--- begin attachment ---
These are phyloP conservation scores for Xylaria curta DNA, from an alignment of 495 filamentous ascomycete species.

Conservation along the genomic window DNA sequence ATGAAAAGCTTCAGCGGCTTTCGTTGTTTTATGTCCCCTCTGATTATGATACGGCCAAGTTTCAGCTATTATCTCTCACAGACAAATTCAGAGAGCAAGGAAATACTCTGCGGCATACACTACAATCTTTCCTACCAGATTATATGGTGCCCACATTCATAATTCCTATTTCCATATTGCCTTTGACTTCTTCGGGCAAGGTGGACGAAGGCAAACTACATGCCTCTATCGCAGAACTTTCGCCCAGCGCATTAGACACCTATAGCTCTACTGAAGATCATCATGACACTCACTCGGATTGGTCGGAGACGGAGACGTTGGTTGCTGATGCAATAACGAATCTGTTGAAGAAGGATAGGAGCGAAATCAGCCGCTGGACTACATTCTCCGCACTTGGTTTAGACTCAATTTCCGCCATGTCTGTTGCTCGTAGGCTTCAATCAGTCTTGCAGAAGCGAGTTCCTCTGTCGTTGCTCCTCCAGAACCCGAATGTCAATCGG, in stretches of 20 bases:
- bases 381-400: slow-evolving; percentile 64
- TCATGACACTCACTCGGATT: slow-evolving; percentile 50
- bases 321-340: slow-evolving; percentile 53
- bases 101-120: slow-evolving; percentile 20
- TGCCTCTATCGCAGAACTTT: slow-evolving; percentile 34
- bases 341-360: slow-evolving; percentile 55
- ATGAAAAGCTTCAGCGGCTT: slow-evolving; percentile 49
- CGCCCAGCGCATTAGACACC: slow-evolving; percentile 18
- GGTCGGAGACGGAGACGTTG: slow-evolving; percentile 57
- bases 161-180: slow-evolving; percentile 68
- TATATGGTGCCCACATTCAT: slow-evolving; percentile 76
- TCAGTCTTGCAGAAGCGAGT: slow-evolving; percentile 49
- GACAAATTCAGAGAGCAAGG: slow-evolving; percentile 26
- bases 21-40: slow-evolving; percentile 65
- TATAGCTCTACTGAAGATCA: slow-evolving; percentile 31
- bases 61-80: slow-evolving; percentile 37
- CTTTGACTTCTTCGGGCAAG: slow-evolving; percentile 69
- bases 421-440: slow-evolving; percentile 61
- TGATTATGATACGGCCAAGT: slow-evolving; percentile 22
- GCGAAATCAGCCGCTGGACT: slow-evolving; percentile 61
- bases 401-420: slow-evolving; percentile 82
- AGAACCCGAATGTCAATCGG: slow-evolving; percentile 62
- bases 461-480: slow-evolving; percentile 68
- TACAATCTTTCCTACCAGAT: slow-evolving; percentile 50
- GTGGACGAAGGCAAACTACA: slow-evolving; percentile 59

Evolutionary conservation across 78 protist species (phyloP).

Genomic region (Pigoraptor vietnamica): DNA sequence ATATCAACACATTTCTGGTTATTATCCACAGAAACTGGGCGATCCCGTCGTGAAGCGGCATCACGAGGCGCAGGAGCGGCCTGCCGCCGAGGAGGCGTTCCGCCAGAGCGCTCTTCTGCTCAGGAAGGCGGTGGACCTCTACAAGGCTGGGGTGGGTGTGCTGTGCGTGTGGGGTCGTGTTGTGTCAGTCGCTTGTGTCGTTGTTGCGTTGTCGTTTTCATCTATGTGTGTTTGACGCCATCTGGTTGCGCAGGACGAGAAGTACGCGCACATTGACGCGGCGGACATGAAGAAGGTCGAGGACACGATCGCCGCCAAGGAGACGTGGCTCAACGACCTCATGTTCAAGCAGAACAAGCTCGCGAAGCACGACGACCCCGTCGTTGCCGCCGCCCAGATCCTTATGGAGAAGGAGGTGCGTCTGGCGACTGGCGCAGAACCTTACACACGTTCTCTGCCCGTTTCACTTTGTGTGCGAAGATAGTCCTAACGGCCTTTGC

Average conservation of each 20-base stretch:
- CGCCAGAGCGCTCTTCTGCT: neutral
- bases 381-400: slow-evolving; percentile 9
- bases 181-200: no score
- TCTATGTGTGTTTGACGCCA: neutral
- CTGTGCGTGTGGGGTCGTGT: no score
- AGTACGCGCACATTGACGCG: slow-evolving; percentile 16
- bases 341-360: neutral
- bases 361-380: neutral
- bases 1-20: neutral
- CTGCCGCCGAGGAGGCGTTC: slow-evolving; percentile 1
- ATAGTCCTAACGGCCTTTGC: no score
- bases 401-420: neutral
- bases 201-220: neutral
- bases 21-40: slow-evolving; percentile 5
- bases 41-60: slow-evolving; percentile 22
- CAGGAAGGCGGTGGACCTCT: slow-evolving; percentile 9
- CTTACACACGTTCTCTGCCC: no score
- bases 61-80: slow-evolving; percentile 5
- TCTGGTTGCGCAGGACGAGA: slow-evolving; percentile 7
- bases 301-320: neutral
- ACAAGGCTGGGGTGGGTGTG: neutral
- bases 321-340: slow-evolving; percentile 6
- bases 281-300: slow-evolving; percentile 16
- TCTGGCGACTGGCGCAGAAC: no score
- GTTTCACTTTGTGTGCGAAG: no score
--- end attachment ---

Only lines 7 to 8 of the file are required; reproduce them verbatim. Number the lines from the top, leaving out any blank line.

- TGCCTCTATCGCAGAACTTT: slow-evolving; percentile 34
- bases 341-360: slow-evolving; percentile 55